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2018 Reading Challenge

2018 Reading Challenge
Jill Elizabeth has read 25 books toward her goal of 175 books.
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Book Review: Desert Remains by Steven Cooper

This was a great find and the Parker/Mills books are turning into a favorite series very quickly (there are currently two books and – spoiler alert – both are very well done). I was contacted by the then-publisher, Seventh Street Books, about reviewing the newest title (Dig Your Grave) and while I was intrigued, I have a habit of not reading later series books if I haven’t read the earlier ones, so politely declined – until they offered the first book as well. Since I was intrigued by the premise (a psychic and detective working together) and the somewhat unusual (for me) setting of Phoenix, Arizona, I agreed to give the books a look.

I’m so glad I did!

Cooper has managed to create a world of collaborative murder-solving between a psychic (Gus Parker) and a detective (Alex Mills) that reads intelligently, without judgment, and with an interesting amount of insight into the interaction between private and professional lives in two very different characters. The personalities are a lot of what make the book so enjoyable. Gus is, self-proclaimed, a bit of an aging surfer dude. His relaxed attitude, attention to New Age-y self-help like meditation and mantras, and intuitive style are a great foil to Alex’s harder, more traditional tough-guy cop. Neither fully plays to type – these aren’t stereotypes come to life on the page, they are living, breathing characters with all the attendant inconsistencies, flaws, and frailties of full-blooded people. Cooper does a fantastic job presenting them and their actions in this light, and their depth and breadth play out in great detail as the book – and murders – unfold.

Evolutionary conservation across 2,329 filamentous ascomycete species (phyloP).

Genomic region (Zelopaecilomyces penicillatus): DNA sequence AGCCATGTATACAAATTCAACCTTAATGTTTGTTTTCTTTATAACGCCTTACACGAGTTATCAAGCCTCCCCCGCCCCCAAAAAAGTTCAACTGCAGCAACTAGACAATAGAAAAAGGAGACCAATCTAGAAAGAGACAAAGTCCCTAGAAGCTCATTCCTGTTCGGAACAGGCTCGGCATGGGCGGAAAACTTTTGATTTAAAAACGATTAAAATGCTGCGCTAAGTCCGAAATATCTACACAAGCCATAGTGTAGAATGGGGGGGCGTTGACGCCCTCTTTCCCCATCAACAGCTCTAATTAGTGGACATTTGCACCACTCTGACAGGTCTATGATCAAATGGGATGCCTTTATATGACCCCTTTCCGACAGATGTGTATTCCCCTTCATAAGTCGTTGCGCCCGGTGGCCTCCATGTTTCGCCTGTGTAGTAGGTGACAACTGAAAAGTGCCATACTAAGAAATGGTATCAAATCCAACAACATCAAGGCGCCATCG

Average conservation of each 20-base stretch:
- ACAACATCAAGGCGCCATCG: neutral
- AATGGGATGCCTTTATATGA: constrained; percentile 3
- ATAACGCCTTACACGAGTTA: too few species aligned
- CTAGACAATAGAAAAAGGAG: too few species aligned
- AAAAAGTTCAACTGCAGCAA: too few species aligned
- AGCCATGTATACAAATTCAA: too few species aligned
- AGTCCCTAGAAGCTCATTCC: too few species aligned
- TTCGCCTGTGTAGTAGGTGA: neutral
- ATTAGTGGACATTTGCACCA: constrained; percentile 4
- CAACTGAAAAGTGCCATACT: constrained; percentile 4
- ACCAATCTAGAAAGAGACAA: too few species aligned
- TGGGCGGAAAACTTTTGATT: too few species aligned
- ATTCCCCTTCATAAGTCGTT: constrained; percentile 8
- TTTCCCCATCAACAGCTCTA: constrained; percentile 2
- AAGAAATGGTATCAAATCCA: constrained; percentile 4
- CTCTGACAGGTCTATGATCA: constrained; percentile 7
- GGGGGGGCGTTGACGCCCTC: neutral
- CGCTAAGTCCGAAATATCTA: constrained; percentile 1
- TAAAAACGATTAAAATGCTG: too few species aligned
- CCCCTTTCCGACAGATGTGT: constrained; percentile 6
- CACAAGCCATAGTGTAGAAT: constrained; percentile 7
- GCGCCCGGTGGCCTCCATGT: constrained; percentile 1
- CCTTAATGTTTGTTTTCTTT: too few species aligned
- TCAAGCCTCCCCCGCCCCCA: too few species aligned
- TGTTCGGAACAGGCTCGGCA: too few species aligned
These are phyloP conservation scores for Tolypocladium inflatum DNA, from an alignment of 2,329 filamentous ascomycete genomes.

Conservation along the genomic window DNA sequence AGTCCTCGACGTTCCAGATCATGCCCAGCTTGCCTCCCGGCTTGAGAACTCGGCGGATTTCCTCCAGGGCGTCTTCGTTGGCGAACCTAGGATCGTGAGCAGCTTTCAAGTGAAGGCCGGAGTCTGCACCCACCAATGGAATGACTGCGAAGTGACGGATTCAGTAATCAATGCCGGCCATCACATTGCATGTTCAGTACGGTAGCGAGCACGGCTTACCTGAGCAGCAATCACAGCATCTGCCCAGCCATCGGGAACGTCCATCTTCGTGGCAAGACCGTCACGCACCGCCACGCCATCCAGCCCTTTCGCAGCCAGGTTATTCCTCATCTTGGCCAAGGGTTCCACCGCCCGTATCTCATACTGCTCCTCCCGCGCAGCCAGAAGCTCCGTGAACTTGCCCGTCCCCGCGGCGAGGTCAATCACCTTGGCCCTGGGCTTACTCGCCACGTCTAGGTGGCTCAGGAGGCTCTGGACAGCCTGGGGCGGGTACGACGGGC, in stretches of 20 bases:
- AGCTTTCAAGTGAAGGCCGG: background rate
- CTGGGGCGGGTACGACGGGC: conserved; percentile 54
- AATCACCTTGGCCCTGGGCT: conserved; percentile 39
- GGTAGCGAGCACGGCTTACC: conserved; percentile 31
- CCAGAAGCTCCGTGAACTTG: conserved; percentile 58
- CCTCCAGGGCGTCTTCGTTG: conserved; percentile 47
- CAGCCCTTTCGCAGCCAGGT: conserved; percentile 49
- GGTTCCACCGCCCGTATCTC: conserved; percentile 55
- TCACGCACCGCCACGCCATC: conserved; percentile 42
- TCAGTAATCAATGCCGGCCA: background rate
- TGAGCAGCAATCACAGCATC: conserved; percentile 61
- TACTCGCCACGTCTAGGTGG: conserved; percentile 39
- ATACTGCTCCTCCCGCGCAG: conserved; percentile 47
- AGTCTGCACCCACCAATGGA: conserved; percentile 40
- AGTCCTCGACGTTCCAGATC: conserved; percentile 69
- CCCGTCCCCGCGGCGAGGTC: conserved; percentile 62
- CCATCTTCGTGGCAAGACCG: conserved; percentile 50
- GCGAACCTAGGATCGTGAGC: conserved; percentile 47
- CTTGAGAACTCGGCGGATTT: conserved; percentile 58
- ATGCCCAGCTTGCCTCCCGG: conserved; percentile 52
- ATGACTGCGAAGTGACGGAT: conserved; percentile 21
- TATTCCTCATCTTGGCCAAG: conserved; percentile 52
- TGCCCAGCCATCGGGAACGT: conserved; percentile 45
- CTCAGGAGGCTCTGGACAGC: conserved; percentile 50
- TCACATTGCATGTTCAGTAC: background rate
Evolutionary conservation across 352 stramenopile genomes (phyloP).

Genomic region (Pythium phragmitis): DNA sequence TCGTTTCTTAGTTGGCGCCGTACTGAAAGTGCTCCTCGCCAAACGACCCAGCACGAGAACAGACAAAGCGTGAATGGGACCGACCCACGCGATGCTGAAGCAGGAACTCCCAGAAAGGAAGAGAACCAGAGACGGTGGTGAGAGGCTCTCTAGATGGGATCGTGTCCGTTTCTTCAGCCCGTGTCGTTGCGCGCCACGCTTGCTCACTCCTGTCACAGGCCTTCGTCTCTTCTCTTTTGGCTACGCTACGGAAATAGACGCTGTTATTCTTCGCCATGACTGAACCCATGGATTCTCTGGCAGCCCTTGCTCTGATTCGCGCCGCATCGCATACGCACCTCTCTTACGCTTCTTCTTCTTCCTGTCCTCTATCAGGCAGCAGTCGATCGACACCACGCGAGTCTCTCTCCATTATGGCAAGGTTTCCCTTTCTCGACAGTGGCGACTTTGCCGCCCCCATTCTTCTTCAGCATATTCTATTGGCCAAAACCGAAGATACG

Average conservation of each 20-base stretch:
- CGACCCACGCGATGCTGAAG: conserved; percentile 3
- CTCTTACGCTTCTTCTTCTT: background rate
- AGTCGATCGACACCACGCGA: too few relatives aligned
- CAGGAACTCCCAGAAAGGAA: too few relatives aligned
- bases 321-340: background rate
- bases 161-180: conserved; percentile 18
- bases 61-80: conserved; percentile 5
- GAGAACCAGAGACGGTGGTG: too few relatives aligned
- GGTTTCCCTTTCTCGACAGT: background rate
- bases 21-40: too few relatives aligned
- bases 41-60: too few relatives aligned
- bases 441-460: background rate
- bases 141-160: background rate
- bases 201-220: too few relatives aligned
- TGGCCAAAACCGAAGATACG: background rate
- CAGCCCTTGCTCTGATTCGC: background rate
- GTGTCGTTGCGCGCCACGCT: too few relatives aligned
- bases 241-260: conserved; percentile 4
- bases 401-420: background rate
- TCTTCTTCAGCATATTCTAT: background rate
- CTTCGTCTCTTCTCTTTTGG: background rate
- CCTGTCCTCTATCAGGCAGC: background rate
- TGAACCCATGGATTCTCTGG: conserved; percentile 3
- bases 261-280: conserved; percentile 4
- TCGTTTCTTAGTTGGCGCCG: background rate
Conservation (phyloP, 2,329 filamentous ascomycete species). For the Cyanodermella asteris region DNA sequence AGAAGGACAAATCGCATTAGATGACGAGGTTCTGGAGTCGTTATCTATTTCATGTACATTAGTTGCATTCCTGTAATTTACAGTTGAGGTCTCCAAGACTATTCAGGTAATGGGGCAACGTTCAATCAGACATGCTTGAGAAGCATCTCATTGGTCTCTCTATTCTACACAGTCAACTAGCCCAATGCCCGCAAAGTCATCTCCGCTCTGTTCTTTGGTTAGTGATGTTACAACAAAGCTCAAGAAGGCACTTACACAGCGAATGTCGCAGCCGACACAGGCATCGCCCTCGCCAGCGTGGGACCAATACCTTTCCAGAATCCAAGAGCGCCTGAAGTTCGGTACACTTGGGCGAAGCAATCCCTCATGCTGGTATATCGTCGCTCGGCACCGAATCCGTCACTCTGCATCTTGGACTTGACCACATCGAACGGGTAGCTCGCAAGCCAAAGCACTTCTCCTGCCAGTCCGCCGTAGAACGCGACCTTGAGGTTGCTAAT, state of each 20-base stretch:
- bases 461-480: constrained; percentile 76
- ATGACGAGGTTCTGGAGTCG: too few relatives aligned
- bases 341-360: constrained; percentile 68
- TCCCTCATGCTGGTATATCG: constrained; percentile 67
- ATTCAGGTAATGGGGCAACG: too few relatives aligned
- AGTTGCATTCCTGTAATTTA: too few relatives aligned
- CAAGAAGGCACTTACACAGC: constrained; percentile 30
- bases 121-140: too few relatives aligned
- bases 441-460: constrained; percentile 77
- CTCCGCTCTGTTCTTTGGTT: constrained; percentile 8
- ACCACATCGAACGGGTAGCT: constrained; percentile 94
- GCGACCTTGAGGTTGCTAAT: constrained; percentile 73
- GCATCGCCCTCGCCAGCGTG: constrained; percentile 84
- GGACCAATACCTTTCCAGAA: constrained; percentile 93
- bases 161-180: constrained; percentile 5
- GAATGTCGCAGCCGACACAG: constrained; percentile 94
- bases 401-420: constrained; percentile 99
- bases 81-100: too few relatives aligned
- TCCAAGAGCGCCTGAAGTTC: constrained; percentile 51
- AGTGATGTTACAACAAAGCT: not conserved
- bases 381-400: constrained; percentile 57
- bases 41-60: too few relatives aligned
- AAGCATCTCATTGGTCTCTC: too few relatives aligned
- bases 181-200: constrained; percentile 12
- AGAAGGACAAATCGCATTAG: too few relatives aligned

The writing is very good. Cooper has a very easy-going, engaging writing style. I fell right into the world he has created from the get-go, and didn’t want to leave it by the end of the book. The pacing is spot-on, the twist was one I didn’t see coming (although in hindsight maybe should have, a little bit), and the tension was real and gripping throughout. The supporting cast is very well crafted also, on both sides. On Alex’s side – from his wife to his compatriots (and foils) at the police station/city hall – and Gus’s – specifically his mentor Beatrice (one of my personal favorites) and his slate of clients (both at the imaging center and his psychic ones) – the characters are really what drives this story forward and makes it such an enjoyable read.

The murders were interesting also, don’t get me wrong. The petroglyphs and murderer’s backstory were great and unusual angles that I found fascinating and original, and the teasing plotting out of the reveals and misdirection were well handled and definitely contributed to the story, but the characterization was so strong that it really drove everything home for me.

I’m definitely looking for more from Steven Cooper!

Thanks to Seventh Street books for my review copy of this book.

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